Things to consider when buying a backyard storage shed

If you own a home long enough, you will eventually run out of storage space. This is a law of home ownership as immutable as the law of gravity. This will be even truer if you’re the type of homeowner that likes to work on cars, do household projects yourself and handle all your home’s landscaping with your own two hands. For the active, handy homeowner, the accumulation of tools, supplies and mechanical devices alone are often a main reason for running out of storage space.

Once it becomes clear that space is dwindling, there are only two options. The first is to start selling or otherwise getting rid of stuff. This may work for those who are accumulating things they don’t need. But for homeowners with a burgeoning tool collection, auctioning off the means by which you complete household projects and keep your cars on the road is not an option. This leaves the second option, increase your storage space.

One of the best ways to increase the storage space on your property is to buy a backyard storage shed. At first glance, it can be difficult to decide on what kind of shed is right for you. Storage sheds come in such a wide variety of sizes, shapes and prices that it can be hard to find the criteria to choose the best one. But it’s also important to keep in mind that there are real differences between sheds. As in most other things in life, you tend to get what you pay for.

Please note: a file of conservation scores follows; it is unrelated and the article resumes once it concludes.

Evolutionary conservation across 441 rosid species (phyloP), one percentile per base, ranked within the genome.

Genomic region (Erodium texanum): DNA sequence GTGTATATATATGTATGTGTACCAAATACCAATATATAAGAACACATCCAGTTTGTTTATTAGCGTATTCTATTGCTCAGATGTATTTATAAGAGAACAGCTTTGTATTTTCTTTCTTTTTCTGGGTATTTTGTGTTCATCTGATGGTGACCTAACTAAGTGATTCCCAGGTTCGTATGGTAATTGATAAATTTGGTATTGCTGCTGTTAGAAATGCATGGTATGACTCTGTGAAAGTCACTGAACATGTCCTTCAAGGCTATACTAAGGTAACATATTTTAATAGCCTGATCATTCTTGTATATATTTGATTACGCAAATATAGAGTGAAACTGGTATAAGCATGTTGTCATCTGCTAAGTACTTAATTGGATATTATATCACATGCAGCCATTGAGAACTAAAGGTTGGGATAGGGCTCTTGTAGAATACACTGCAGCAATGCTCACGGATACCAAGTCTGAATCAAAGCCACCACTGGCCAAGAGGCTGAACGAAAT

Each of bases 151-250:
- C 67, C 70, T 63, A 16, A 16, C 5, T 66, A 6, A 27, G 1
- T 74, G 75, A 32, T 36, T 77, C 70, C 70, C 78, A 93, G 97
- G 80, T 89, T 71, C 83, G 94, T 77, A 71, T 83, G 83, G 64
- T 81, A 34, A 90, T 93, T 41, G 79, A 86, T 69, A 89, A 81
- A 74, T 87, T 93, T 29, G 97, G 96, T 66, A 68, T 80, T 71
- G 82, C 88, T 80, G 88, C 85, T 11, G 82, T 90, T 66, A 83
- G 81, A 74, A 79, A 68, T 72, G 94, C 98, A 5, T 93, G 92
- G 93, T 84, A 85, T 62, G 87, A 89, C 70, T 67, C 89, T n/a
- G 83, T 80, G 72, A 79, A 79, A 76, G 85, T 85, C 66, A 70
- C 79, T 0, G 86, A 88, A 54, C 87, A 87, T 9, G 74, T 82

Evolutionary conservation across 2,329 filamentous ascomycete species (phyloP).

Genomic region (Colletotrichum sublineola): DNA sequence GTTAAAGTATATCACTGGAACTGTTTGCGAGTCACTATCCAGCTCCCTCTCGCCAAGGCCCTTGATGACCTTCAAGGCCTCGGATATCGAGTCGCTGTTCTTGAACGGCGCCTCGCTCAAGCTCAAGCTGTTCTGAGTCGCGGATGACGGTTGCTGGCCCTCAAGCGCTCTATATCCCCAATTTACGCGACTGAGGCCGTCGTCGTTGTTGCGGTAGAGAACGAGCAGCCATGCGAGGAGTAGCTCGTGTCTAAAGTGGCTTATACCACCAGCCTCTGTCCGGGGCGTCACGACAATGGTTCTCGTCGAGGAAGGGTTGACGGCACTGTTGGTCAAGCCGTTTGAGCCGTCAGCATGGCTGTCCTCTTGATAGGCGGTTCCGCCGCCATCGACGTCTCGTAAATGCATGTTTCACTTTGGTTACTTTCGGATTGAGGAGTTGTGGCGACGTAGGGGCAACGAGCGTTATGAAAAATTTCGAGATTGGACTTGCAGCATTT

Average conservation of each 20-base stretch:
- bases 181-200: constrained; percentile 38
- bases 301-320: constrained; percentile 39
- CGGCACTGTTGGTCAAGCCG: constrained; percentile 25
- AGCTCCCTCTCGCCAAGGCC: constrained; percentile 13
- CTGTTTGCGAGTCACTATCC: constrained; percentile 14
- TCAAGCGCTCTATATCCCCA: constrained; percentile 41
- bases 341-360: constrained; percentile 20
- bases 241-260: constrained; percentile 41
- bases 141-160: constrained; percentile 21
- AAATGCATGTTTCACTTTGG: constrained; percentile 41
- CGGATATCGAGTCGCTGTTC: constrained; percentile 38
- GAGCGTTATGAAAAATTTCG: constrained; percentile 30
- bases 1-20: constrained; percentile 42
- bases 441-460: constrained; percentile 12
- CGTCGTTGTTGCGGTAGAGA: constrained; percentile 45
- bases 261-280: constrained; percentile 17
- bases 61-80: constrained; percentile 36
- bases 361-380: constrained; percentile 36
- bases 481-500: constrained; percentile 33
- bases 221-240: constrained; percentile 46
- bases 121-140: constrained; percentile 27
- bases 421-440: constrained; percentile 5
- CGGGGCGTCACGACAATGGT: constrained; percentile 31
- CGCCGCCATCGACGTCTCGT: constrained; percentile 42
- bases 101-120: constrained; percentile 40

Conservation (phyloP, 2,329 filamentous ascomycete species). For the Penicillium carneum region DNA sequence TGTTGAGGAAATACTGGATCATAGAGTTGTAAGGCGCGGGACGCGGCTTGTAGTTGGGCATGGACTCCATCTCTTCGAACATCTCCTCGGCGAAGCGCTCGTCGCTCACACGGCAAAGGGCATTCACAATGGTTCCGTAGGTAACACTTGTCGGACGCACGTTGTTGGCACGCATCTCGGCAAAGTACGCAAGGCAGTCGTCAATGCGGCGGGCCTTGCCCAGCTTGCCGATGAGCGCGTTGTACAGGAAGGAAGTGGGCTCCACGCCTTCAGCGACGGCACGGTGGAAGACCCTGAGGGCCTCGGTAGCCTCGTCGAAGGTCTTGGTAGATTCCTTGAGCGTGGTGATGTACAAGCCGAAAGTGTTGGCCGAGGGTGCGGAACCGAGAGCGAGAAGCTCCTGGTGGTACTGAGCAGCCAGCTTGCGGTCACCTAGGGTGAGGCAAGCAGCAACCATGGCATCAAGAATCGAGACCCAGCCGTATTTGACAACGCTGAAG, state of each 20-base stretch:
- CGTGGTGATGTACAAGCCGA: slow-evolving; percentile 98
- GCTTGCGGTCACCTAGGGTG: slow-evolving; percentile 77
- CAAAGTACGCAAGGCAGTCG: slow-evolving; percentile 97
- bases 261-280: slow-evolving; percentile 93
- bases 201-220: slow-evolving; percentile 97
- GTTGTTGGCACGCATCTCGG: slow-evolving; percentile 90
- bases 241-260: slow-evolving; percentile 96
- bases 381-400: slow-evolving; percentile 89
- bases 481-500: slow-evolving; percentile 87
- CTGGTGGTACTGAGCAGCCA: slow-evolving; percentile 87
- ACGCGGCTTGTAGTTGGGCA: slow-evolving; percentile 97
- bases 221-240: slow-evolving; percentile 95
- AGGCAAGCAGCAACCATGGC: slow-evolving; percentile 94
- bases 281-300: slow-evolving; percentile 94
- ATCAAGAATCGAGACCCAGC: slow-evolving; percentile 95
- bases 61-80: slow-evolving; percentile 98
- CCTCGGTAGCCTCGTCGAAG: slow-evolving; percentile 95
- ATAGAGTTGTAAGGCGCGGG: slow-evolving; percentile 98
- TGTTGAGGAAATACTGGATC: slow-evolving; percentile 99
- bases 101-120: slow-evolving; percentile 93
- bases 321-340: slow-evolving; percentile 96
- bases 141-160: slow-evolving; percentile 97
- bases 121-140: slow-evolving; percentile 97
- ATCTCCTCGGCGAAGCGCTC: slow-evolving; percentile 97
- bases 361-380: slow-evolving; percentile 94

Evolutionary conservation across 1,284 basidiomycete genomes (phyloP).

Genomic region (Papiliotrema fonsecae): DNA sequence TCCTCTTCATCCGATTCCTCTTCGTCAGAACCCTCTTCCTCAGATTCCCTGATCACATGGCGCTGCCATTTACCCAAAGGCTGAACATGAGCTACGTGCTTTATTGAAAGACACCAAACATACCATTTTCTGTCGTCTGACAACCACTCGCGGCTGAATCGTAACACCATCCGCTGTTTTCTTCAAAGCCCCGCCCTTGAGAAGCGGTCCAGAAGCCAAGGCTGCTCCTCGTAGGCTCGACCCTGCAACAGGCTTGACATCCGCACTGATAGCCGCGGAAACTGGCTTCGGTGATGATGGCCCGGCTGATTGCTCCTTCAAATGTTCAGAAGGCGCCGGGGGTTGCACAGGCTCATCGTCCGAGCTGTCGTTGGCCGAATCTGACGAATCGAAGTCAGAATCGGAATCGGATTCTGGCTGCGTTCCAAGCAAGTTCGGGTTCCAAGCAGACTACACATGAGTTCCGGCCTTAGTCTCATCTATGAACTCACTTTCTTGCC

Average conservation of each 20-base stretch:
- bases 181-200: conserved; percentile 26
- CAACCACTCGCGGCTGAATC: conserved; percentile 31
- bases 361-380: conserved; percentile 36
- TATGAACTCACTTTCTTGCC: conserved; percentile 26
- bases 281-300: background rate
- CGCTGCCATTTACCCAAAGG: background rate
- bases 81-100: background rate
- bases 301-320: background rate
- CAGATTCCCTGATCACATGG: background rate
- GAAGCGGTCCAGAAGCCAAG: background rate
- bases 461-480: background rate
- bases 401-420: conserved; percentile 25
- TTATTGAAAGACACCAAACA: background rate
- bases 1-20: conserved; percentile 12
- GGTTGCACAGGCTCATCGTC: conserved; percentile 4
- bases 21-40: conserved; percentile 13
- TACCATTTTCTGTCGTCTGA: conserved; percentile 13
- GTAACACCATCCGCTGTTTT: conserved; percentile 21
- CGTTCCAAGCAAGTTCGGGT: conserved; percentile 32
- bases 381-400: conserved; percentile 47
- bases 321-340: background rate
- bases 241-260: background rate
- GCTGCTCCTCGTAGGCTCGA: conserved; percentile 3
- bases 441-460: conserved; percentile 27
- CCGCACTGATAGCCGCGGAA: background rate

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Cheaper is not necessarily better

Some of the lower-end models of storage shed can be shockingly cheap. These typically are made of materials such as steel, corrugated aluminum or even tarp. The cheapest of these sheds may costs as little as $50. While these sheds may provide shelter from exposure to the elements, they have a whole host of drawbacks.

Tarp sheds can be very easily damaged in severe weather. Even corrugated aluminum sheds will typically not hold up to regular battery by severe storms. The metal variety also tends to rust or corrode. But perhaps the biggest drawback is that these cheaper sheds tend to make your yard look worse than it did without them. Cheap, metal outbuildings rarely add value to a home, and they can significantly lower a home’s value.

On the other hand, a solid, wood-frame shed can be attached to a concrete foundation. Sheds, such as those found at Sheds Unlimited, may cost much more than their cheaper metal and tarp counterparts, but they can also add value to the home, effectively paying for themselves. These sheds are also, by far, the safest place to keep your valuable tools and mechanical items. Wood sheds on concrete foundations tend to be extremely solid, often faring even better in severe weather than the main home on the property.

Overall, if you need extra space now and don’t have the available cash, a cheaper model may make sense. But for the long term, a high-quality wood shed is the superior option.